JOURNAL ARTICLE

Analysis in yeast of antimalaria drugs that target the dihydrofolate reductase of Plasmodium falciparum

J M Wooden, L H Hartwell, B Vasquez, C H Sibley
Molecular and Biochemical Parasitology 1997, 85 (1): 25-40
9108546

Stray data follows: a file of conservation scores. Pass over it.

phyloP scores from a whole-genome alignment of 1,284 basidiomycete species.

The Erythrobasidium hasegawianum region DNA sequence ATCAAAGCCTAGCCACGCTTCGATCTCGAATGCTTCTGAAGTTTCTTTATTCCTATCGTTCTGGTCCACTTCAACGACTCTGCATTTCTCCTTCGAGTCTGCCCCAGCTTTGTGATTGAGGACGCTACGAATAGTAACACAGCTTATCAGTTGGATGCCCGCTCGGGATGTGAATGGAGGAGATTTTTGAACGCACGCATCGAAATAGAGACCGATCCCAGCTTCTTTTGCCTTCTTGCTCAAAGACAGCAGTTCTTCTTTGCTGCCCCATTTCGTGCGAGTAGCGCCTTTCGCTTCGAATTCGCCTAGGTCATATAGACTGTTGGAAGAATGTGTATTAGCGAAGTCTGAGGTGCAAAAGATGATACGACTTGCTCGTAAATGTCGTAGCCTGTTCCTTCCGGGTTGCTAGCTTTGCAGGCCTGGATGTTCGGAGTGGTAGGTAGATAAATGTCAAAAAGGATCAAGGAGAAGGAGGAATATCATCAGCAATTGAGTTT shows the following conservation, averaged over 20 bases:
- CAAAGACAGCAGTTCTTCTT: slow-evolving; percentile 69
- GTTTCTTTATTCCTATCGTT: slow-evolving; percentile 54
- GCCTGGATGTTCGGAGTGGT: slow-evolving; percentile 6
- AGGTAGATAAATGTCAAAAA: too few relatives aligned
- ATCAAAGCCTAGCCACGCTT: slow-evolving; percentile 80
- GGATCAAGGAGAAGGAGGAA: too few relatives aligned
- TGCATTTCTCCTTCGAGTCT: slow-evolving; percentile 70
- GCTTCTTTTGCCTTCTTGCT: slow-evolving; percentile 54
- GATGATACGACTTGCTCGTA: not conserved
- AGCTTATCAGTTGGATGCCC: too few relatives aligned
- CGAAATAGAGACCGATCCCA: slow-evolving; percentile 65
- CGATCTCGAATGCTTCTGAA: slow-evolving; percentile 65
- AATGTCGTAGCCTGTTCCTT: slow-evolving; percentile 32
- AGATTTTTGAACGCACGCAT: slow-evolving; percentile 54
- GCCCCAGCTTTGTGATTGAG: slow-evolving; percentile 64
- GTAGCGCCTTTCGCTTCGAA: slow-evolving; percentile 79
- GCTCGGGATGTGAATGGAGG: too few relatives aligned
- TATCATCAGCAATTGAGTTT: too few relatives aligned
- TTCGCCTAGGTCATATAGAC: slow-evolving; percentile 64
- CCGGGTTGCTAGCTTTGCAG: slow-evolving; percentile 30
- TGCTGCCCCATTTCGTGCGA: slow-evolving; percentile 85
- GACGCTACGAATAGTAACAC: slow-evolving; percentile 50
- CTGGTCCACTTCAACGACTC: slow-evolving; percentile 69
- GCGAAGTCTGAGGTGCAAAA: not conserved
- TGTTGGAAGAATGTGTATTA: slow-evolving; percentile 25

Pyrimethamine and cycloguanil are competitive inhibitors of the Plasmodium enzyme dihydrofolate reductase (DHFR). They have been effective treatments for malaria, but rapid selection of populations of the parasite resistant to these drugs has compromised their effectiveness. Parasites resistant to either drug usually have point mutations in the dhfr gene, but the frequency of these mutations is unknown. To study drug resistance more effectively, we transferred the DHFR domain of the dhfr-thymidylate synthase gene from a drug-sensitive line of P. falciparum to a strain of the budding yeast, Saccharomyces cerevisiae, that lacks endogenous DHFR activity. Expression of the P. falciparum dhfr is controlled by the yeast dhfr 5' and 3' regulatory regions and the heterologous enzyme provided all of the functions of the yeast dhfr gene. These yeast were susceptible to pyrimethamine and cycloguanil at low concentrations that inhibit P. falciparum (IC50 about 10(-8) and 10(-7) M, respectively). Yeast expressing constructs with dhfr alleles from pyrimethamine-resistant strains were resistant to both pyrimethamine and cycloguanil (IC50 > 10(-6) M); resistance of the yeast depended on the dhfr allele they expressed. The experimental drug WR99210 efficiently killed all three yeast strains (IC50 about 10(-8) M) but the pyrR strains showed collateral hypersensitivity to drug. The yeast transformants carrying the drug-sensitive allele can now be screened quickly and quantitatively to identify new drugs or combinations of drugs and determine which drugs select resistant parasites least efficiently. Such compounds would be excellent candidates for development of treatments with a longer life in clinical practice.

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